I've already asked about wether you prefer homebrew or off the shelf settings, but now I'm actually asking about those "off the shelf" or commercial RPG settings.
I want to know which one(s) are your favorites.
For me, there are a handful:
The World of Greyhawk folio - my first ever experience with an RPG setting, this is the one that has stuck with me through the years. Minimalist in nature but continent spanning, in many ways it's the bar I hold other setting up to it.
from Bat in the Attic Games - an excellent, localized setting that is "hexcrawl" in nature. The price is also right, as it is free in PDF.
Wilderlands of High Fantasy - an amazingly huge hexcrawl setting that is a reworking of the classic Judges Guild line. I have the boxed set. Simply awesome but has the potential to overwhelm. It's also technically for 3e, but down converting is usually pretty painless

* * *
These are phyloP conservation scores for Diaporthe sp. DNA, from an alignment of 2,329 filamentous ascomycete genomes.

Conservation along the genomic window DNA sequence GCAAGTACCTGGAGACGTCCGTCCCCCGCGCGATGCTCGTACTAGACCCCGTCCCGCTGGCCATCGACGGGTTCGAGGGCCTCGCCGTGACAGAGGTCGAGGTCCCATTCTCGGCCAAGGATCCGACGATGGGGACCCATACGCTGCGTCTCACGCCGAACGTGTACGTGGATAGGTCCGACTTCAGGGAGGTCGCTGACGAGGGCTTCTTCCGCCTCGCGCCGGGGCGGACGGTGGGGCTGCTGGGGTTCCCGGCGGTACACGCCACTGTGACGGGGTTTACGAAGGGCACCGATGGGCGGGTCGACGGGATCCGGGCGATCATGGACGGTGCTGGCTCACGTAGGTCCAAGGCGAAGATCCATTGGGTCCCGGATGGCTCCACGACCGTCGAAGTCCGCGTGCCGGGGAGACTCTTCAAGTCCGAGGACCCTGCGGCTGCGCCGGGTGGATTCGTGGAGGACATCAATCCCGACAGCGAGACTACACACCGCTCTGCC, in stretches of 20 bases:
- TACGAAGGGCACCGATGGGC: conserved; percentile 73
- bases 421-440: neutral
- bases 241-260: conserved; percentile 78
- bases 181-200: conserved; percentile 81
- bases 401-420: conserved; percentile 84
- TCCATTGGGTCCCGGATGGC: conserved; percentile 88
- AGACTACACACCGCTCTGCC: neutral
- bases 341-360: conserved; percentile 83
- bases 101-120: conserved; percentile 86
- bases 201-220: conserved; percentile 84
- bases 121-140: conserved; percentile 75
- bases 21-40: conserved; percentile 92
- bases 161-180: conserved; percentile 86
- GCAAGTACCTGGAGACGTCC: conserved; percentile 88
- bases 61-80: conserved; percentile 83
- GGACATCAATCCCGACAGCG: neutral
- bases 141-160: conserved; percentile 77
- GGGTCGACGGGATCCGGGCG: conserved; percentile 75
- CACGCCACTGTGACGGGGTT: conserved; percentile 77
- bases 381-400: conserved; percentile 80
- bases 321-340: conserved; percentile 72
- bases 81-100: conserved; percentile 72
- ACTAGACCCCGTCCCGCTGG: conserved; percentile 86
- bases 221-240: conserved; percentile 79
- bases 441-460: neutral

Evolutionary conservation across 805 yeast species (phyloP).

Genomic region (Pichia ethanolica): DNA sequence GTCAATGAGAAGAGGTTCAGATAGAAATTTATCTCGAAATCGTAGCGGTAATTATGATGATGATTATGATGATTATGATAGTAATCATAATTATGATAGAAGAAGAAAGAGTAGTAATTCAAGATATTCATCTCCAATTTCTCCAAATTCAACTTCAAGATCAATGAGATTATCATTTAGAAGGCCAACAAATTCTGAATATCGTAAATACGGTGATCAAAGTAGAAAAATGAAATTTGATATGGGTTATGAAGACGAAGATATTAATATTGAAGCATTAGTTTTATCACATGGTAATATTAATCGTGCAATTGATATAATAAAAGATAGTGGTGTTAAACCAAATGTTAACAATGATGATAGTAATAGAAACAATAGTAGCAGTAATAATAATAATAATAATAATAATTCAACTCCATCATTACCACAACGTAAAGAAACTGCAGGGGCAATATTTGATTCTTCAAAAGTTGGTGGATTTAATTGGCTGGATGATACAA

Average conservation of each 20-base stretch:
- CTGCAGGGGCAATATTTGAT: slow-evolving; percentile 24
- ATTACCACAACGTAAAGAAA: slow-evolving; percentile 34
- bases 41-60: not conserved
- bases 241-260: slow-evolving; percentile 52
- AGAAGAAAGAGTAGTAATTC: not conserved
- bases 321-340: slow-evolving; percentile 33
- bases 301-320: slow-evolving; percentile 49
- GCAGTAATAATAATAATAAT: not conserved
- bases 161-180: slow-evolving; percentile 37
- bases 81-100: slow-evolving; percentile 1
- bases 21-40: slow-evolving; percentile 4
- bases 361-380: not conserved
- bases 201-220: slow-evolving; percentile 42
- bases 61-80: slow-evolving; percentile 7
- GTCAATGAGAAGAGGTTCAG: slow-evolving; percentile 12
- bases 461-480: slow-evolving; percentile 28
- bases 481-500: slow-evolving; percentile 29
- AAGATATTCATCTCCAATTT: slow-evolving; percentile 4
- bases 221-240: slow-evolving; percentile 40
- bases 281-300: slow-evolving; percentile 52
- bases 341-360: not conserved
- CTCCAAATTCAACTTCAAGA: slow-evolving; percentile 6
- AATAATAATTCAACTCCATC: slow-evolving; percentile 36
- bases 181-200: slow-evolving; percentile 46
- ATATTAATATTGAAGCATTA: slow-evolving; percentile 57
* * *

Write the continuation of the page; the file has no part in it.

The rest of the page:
Keranak Kingdoms Fantasy Setting
- Although technically written for use with Barebones Fantasy, it is actually systemless and would work with any fantasy RPG that uses the usual tropes. My current AD&D / OSRIC campaign is technically set in this setting, but my players are hacking through Rappan Athuk, so setting is fairly minor in importance at the moment. It has a town named Tenkar and a Tenkar's Tavern too ;)
So, what are your favorite settings and why?
Birthright - the Anuirean region is basically just an upside-down Europe, but with hostile and alien elves who didn't trust humanity and dwarves who were clearly isolationist and possibly just a weird earth elemental given mortal life in the ancient past, and halflings also had a strange connection to evil pervasiveness of the Shadow World, the setting was the most Tolkien-esque D&D had ever gotten.ReplyDelete